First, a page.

For the past several years, the music of Michael English has seemed to reflect a man trying to reestablish his identity. It’s not that the music hasn’t been good, because it has, but its oftentimes felt like English had lost confidence in who he was musically. Slick pop-flavored adult contemporary sounds dominated while lyrics of repentance and healing prevailed, giving insight into the artist’s well-documented ups and down but, while English continued to deliver, it just didn’t feel like he wore those sounds as comfortably as before.
Now, with the release of Some People Change, comments like those can be laid to rest as English finally sounds at home in his voice once again.
A big part of that feeling of homecoming is due to the production of longtime friend and member of Rascal Flatts, Jay DeMarcus. DeMarcus brings English back home to his roots, bringing a country tinge to the pop singer’s repertoire that really seems to fit him at this point in life. The opening track, “I Ain’t Givin’ Up On Jesus” is a great example of this. Touches of fiddle and banjo, buoyed by passionate electric guitar and soulful background vocals from the Martin sisters kick things off to a great start. The title track, a song previously recorded by Kenny Chesney and Montgomery Gentry, is another good example of English’s aptitude for country. The hope-filled lyric is sung passionately and the pop-country vibe fits the artist perfectly. And for those really wanting to hear English take it down South, the bonus track of Hank Williams’ “I’m So Lonesome I Could Cry” is a song that’ll make you believe.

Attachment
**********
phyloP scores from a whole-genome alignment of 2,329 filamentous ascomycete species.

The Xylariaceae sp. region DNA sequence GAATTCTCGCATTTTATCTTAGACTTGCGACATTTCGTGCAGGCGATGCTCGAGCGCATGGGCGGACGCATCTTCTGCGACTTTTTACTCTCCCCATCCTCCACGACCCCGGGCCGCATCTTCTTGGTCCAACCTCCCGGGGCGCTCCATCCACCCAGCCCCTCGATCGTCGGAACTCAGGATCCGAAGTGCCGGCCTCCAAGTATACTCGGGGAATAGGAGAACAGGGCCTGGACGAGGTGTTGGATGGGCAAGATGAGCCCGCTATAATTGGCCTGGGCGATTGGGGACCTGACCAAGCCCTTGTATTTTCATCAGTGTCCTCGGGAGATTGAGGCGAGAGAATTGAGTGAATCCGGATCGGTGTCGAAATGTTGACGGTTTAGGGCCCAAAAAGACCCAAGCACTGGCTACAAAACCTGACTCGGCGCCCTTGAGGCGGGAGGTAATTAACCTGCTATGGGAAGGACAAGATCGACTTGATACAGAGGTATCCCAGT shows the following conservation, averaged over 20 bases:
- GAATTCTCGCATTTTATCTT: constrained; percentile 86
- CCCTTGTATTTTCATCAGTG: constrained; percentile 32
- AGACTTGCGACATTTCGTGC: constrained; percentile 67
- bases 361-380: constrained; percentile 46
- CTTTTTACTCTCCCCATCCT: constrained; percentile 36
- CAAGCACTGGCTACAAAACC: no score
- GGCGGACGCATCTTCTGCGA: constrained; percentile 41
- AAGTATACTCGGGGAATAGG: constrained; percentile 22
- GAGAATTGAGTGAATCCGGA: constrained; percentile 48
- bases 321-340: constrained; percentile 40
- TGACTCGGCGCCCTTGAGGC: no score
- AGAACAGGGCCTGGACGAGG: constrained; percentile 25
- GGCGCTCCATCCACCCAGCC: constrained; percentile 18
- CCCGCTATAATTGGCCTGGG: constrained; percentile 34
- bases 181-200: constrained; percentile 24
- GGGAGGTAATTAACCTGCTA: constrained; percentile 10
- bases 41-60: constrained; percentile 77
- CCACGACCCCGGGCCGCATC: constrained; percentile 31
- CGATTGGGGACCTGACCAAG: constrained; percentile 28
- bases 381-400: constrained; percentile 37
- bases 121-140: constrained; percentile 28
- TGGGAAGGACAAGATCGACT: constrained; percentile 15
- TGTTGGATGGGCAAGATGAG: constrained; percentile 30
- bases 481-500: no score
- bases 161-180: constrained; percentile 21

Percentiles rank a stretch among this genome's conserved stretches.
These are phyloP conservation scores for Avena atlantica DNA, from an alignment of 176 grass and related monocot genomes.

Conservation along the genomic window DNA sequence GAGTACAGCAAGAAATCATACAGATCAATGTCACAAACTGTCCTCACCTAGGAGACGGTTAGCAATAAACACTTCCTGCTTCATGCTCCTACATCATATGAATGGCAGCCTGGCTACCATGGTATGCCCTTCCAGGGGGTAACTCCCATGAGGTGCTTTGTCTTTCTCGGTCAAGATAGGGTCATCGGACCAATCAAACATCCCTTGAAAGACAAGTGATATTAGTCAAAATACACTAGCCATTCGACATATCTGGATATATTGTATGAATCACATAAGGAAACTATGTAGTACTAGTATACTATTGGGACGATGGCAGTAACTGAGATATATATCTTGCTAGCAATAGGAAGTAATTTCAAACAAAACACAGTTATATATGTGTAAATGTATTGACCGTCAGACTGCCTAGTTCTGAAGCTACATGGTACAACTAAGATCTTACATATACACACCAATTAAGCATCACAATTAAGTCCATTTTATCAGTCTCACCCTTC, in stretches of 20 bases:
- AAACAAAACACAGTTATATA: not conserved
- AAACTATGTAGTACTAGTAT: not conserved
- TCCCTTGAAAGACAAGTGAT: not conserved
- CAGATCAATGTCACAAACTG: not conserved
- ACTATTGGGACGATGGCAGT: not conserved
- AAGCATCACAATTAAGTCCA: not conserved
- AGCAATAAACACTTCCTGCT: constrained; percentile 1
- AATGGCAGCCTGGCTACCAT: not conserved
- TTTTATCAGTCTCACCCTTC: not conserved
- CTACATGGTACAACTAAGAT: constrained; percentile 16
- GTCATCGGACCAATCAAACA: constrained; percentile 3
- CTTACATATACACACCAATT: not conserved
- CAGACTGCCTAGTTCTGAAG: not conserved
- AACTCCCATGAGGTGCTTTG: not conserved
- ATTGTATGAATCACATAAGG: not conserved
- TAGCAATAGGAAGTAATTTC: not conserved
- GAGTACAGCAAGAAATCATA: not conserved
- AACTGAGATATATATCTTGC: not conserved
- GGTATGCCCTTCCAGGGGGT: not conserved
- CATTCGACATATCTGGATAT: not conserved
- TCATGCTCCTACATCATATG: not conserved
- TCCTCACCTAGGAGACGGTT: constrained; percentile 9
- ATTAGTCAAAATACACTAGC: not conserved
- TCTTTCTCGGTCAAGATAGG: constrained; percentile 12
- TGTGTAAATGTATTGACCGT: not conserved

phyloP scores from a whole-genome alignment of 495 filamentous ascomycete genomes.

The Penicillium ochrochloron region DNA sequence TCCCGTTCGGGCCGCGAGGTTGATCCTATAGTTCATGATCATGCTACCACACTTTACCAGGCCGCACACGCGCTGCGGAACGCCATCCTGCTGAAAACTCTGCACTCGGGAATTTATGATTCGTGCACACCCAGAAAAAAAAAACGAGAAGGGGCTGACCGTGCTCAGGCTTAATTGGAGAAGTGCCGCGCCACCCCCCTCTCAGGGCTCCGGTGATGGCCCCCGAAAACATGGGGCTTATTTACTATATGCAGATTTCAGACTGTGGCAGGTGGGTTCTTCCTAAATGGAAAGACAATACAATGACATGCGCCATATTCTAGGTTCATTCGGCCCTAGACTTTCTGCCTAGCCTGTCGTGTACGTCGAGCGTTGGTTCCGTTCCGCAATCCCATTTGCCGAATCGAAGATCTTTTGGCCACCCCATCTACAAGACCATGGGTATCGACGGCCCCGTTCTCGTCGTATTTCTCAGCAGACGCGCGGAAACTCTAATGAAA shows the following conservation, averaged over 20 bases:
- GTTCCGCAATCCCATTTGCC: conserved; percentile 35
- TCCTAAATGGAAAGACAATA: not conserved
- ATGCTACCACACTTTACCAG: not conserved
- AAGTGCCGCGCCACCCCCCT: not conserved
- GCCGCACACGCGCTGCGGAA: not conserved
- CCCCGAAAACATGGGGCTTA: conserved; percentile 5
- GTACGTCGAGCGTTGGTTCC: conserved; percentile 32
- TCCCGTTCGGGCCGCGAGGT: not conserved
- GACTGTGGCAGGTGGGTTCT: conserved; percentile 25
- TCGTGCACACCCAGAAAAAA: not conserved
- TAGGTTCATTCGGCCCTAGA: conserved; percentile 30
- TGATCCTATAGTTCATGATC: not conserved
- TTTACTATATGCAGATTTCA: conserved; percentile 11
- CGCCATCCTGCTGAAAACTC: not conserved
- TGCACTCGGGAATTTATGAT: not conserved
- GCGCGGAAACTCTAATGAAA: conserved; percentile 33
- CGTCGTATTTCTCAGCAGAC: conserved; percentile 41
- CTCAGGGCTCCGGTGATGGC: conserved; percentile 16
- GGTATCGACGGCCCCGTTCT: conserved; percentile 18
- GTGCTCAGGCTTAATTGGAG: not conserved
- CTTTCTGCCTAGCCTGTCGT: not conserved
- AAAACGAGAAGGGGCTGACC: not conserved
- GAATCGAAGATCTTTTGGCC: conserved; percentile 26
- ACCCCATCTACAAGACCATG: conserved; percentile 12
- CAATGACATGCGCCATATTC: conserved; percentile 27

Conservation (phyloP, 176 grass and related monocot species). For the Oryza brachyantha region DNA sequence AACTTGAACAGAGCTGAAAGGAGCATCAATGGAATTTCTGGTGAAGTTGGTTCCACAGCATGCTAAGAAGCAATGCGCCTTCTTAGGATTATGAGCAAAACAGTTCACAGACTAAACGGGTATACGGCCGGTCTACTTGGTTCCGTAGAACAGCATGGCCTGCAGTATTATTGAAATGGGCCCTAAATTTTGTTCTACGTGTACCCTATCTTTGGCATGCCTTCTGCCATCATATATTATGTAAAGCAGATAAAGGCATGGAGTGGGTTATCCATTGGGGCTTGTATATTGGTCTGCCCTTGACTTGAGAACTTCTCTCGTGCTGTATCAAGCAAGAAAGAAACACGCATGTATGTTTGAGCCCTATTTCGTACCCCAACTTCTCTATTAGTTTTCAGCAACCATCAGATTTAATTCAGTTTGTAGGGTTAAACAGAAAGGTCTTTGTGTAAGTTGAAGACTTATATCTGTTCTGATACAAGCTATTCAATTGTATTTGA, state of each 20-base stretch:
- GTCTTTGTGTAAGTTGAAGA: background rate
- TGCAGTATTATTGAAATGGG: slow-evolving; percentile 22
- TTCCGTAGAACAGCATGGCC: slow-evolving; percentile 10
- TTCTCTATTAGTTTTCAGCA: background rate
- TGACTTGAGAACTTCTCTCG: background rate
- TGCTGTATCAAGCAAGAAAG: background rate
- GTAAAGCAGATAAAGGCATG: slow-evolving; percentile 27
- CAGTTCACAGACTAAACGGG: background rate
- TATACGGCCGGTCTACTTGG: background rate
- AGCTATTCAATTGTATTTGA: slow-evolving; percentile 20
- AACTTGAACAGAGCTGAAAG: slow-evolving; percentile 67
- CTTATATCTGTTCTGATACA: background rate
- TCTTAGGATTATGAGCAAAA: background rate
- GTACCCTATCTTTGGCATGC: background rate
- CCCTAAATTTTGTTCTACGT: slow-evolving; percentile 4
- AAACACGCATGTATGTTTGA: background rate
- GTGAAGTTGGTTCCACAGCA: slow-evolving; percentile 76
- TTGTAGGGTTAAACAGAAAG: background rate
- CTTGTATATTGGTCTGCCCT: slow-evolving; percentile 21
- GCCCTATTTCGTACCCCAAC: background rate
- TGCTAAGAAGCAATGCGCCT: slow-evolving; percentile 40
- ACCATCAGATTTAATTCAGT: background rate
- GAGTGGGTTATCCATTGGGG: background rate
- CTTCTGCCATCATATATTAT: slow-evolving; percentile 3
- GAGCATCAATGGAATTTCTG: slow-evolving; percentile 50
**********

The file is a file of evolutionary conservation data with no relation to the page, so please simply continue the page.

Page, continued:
Those strains continue on the worshipful call of “Come To the River” where English shares vocal duties with longtime friend, Russ Taff, who continues to sound amazing while longtime English fans will rejoice to hear “I’d Rather Have Jesus.” It’s a simple, stripped down arrangement that really lets the artist interpret the track and his heart is evident through every note. That passion holds strong on the Jonny Lang penned “On That Great Day” as well, The Martins providing background vocals on the subdued acoustic worship track.
Speaking of worship, English steps up to the plate and knocks one out of the park with “Waking Up the Dawn,” written by Jennie Lee Riddle and Michael Farren. Colored with perky banjo and a big choir, the song is a soulful slow burner, building to a crescendo that is classic Michael English. And any discussion of worshipful tracks would be remiss in leaving out the cover of English’s biggest hit, “In Christ Alone.” This version is stripped down and laid bare, the arrangement having more an “unplugged” feel to it that lets English really sing through the notes and give them worth.
Throughout the album, there are only really two tracks that are somewhat less than the sum of their parts. One of those is “I Knew You Were Waiting (For Me),” a cover of the track made famous by Aretha Franklin and George Michael back in the 80’s. English tackles it here with assistance from none other than Crystal Lewis and the duo do sound great; it’s just that the track feels out of place surrounded by so many rustic settings. The other track that is somewhat hit or miss is a cover of the Happy Goodman’s signature song, “I Wouldn’t Take Nothing For My Journey Now,” which finds English gathering background vocal help from his Gaither Vocal Band friends Mark Lowry, David Phelps, and Wes Hampton. It’s a fun song, with a little “English” on it, but it just sort of falls short in this mix.
But even with those sidesteps (which do sound good nonetheless), Michael English’s Some People Change is a right return to recording for the artist. Surrounded by warm harmonies, lots of acoustic accompaniment, and still in possession of a voice that carries passion and power with it everywhere it goes, this is the type of album that reminds people of who Michael English was and, even more important, of who he’s become.